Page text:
5 Tips For People Who Suck At Single Tasking

5 Tips For People Who Suck At Single Tasking
Carly Jacobs

I recently caught the last few minutes of an old movie on TV. It was really boring but that’s beside the point. As I was quickly wolfing down my salad with one hand and emailing one of my editors with the other hand, I noticed the scene being played out on the TV.

The whole family was sitting around a radio, just listening to it. No one was playing cards or sewing or knitting. They were just sitting around and listening. It reminded me of this meme I saw on Facebook that I can’t find now but it said ‘There are two different types of people’ and it showed one person with headphones in listening to a podcast while vacuuming and cleaning the house. The other person was lying on their stomach, with their eyes closed and a serene look on their face.

single tasking

I’m firmly in the first camp when it comes to podcasts. Before I saw this meme it never occurred to me that someone would just sit there and not do anything while listening to a podcast. The more I thought about it, the more envious I became of people who had the ability to sit quietly and listen to something without their hands twitching to do the washing up or have a quick scroll of Facebook. The ability to sit still eludes me, so it’s with great fascination and envy that I watch other people do so.

I’ve tried to fight my fast-paced, mile a minute, get shit done disposition but it’s not squashable so I’ve learned to live with it. I’m a natural born multi-tasker and it’s just easier to go with it.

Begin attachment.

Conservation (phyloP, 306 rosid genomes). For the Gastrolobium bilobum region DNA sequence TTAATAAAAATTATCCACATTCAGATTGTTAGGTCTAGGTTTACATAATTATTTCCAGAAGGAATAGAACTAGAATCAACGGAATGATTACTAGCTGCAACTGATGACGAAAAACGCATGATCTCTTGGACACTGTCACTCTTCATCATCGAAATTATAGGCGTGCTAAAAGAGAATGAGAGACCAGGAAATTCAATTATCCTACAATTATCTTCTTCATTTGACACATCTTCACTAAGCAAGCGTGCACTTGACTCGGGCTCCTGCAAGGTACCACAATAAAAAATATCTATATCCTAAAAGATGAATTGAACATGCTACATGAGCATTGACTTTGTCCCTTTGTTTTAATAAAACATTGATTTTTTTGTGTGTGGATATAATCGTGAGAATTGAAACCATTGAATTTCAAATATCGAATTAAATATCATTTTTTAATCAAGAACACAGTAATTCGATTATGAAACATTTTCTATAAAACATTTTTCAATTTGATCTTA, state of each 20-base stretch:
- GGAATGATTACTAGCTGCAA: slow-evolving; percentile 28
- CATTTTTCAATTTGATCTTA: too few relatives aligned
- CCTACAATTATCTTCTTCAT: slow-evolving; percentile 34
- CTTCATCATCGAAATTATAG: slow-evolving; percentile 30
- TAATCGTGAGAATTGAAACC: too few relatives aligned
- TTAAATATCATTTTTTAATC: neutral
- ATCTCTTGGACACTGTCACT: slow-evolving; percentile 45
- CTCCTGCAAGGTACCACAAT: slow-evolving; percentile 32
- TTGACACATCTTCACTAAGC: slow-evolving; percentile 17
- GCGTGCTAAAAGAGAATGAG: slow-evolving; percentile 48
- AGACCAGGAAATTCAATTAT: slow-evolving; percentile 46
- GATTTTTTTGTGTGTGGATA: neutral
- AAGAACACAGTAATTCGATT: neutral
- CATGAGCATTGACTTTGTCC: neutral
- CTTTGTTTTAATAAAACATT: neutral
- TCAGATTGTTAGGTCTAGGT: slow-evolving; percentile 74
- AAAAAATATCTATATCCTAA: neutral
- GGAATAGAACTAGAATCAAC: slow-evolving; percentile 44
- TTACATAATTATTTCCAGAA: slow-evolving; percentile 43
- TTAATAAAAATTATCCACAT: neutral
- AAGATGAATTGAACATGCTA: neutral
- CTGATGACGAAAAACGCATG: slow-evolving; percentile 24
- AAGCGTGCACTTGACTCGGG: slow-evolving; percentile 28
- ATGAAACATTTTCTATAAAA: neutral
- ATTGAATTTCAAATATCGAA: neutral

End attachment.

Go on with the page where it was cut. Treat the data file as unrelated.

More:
If you too suck at single-tasking, here are a few tips that might just help you.

1. Set a timer 

Timers are a lifesaver for me. I do a lot of writing in my job. Depending on who I’m working for or what I’m working on, I could write up to 20 articles in a single week. I work from home so if I’m writing a particularly dry piece about weather appropriate house renovations in Australia, the temptation to turn on the TV and watch a quick episode of something on Netflix is something I need to fight every day. If I set a timer to focus on my task for 20 minutes, I can get 90 per cent of almost anything done in that time. I don’t even use a fancy timer, I just use my Apple Watch timer.

2. Use Long Day 

This is my new favourite app and I’ve been using it every day. It’s a simple app that divides your day into half-hour blocks. For example, this is what my morning looks like.

single tasking

I have meetings all this afternoon so I’ve scheduled my morning to fit in the writing of three blog posts for Smaggle. None of them will get totally done in an hour but I’ll get a good bulk of my ideas down and all three will be in draft form and ready for tweaking by midday. By giving each task it’s own hour, all you have to do is work on that task for that hour and you’ve succeeded. Even if you don’t finish it, you still get a gold star. It’s a win-win scenario.

3. Single task selectively